“Human,” a 1991 LP album by Death, a Florida-based album, came in at number 70 when Rolling Stone created a top 100 metal album countdown list. The group is known for helping in the launch of the death-metal subgenre. It was their grisly, unrelenting 1987 debut album “Scream Bloody Gore”. By the band did not stop there in terms of growth. Their bandleader, Chuck Schuldiner, had other things in his mind, bringing to life raw extremity.
In “Human,” the opening seconds draw a clear picture. The first track of the album “Flattering of Emotions” begins with a roof-lifting drum intro. The layering supple tom-tom rolls are heard over pounding double bass. The sound that comes out is like a tribal riff on Alex Van Halen’s famous “Hot for Teacher” introduction. This part captures the listener to wait around for the rest of the piece, which is quite captivating.
Like any good musician, you would be wondering who was behind the drums. Well, it was a young drummer called Sean Reinert. This was his first appearance on a studio LP. He was just 20 years old when the famous “Human” album was released. He was playing alongside guitarist Paul Masvidal, a bandmate in Cynic. They were signed into Death at the same time.
Reinert had a great influence on the team by helping Schuldiner achieve the best sensitivity to death metal. The drummer gave the white knuckle, bass-driven intensity any metal drummer would require in years. He took drumming to a whole new level with an incredible performance.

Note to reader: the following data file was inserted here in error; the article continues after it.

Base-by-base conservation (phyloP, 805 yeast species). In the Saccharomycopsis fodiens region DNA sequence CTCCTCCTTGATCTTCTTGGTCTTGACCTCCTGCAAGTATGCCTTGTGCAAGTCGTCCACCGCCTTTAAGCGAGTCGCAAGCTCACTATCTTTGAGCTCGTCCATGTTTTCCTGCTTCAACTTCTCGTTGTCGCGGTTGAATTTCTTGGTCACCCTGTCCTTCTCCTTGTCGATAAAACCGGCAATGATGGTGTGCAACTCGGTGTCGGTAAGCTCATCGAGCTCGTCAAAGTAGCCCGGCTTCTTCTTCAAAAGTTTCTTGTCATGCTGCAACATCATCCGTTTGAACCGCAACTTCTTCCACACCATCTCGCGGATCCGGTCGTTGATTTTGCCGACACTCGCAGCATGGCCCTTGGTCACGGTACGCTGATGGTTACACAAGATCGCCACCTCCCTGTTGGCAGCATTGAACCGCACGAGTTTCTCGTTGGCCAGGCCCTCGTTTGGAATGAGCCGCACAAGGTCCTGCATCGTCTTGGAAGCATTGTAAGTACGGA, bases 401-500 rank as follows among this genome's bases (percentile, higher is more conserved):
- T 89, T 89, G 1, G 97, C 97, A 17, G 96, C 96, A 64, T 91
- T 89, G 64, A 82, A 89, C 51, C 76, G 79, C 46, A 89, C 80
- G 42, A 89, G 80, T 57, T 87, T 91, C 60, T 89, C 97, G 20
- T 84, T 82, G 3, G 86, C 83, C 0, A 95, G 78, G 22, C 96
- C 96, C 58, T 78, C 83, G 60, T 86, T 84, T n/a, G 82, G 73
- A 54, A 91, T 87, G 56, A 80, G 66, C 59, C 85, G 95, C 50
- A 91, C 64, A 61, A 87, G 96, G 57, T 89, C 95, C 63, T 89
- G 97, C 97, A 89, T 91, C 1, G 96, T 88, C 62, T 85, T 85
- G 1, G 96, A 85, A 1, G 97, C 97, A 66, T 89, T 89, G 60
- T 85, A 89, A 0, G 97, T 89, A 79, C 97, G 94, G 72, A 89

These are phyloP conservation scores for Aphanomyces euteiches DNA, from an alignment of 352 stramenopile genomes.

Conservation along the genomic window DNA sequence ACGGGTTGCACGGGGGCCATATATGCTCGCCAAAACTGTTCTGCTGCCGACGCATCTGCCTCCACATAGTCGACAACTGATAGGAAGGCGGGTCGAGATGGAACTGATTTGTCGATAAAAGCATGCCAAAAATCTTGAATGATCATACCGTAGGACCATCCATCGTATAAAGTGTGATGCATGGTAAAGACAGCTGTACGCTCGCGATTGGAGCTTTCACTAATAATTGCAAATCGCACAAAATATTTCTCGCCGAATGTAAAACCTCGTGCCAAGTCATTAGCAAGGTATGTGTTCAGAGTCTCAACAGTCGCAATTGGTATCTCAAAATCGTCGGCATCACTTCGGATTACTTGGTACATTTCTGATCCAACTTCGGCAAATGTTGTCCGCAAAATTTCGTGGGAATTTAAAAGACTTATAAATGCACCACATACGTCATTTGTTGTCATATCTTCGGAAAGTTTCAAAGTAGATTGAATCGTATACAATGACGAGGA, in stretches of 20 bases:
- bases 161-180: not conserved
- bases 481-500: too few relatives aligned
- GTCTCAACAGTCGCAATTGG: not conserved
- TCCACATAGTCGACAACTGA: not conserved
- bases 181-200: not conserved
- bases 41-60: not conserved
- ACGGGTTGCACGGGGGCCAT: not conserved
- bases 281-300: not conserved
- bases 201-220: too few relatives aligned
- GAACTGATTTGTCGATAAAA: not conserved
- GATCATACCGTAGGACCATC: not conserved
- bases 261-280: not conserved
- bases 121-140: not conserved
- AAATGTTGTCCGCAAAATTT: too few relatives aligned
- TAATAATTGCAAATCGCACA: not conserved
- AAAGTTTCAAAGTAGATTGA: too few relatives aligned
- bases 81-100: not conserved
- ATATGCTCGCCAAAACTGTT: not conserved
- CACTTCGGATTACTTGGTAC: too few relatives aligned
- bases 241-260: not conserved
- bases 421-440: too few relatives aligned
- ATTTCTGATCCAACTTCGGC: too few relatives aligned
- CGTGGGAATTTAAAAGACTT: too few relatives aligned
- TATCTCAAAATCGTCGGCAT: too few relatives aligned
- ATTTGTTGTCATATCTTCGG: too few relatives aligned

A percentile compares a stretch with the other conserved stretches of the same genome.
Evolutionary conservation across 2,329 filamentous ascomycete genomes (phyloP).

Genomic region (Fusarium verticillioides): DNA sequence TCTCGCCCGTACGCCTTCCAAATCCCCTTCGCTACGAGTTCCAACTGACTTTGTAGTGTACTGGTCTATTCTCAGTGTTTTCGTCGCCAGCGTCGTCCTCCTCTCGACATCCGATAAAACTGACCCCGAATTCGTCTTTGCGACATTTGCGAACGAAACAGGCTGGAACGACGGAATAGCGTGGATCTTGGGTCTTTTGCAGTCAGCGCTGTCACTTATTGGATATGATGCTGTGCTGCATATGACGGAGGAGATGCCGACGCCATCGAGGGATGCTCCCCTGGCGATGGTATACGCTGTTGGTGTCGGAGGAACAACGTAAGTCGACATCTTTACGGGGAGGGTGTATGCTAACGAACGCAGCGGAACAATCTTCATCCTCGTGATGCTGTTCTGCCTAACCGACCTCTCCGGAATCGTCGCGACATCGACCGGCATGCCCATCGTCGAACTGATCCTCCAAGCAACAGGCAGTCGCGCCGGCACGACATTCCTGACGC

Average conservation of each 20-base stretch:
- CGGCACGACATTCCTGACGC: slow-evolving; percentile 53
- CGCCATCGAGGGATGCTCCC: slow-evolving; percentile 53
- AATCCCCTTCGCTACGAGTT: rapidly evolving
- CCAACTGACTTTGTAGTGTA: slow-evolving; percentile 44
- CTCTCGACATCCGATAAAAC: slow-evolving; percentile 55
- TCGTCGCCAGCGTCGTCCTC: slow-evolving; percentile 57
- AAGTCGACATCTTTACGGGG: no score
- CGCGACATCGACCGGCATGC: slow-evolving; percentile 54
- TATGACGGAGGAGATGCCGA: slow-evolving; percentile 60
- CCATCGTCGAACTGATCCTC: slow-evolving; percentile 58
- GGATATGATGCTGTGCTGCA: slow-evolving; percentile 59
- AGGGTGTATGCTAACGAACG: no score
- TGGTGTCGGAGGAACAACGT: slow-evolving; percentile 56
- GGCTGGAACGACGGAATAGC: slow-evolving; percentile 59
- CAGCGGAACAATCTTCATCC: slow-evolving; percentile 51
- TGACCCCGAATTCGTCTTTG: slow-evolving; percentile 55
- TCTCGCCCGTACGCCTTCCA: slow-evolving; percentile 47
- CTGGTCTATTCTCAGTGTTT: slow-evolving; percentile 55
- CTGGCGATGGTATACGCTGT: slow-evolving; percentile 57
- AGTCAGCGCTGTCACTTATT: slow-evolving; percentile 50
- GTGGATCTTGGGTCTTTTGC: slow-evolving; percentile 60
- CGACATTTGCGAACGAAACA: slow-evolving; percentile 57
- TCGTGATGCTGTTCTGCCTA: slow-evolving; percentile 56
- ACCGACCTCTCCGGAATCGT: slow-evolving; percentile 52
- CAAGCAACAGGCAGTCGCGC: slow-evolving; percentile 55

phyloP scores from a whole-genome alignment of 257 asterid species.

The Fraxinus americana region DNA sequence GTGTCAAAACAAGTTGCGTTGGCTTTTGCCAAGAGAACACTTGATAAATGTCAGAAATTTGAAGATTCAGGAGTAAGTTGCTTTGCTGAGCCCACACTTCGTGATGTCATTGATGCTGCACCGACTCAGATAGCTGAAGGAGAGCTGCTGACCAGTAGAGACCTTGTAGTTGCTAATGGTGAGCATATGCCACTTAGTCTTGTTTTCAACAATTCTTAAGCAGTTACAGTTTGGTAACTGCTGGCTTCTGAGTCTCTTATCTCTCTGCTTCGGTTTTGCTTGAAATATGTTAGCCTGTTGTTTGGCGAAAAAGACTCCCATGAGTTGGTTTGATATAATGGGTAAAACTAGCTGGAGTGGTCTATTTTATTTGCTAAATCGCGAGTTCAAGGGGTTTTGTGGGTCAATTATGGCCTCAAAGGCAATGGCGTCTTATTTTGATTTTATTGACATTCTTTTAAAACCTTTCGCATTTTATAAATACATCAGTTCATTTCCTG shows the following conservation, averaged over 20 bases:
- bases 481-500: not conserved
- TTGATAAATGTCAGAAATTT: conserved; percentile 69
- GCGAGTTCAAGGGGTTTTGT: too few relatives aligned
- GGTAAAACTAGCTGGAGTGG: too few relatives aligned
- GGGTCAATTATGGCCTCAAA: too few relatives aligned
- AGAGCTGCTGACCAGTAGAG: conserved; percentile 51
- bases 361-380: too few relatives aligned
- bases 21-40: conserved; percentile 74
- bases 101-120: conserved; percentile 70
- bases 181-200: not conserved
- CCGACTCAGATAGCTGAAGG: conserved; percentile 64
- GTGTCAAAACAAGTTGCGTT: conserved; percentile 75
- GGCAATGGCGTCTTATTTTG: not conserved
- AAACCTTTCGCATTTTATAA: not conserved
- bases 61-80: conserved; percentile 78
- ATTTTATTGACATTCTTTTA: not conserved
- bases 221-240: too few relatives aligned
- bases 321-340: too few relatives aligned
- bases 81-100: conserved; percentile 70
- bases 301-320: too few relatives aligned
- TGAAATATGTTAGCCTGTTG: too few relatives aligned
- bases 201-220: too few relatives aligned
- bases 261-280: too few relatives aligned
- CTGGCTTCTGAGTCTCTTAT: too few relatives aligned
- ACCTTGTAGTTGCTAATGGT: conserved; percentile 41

His stickwork on this project could only be likened to thrash landmarks like Slayer’s “Reign in Blood” and “And Justice for All” by Metallica. But he went the extra mile by placing on it just as jazzy finesse as you would expect from a reputable drummer. You will love the drummer’s ingenious grooves on “Suicide Machine” and “Secret Face.” That is not all, his delicate dub-like pulse at the intro of “Lack of Comprehension.”
And today, everyone knows that death-metal drumming can be the most demanding and harshest style on the planet. But there was a high level of subtlety and sophistication that Reinert brought to Death. It was a straight game-changer for the group, setting it high above the competition.
And even though he is dead not, Reinert’s work will continue living on. He was “not listening to the metal” when he worked on the Death record. He explains that his left-field method in the genre comes from “listening to the Chick Corea and all the fusion record.”
That is not all; the pure speed, which is still a fascination in the drumming arena, was not what he was looking for. On the DrumTalk YouTube video, he said that it’s not about how fast one plays but about delivering what is right for the music. Reinert was a truly innovative drummer who knew what to do with every piece of music he worked on. His influence will remain forever helpful.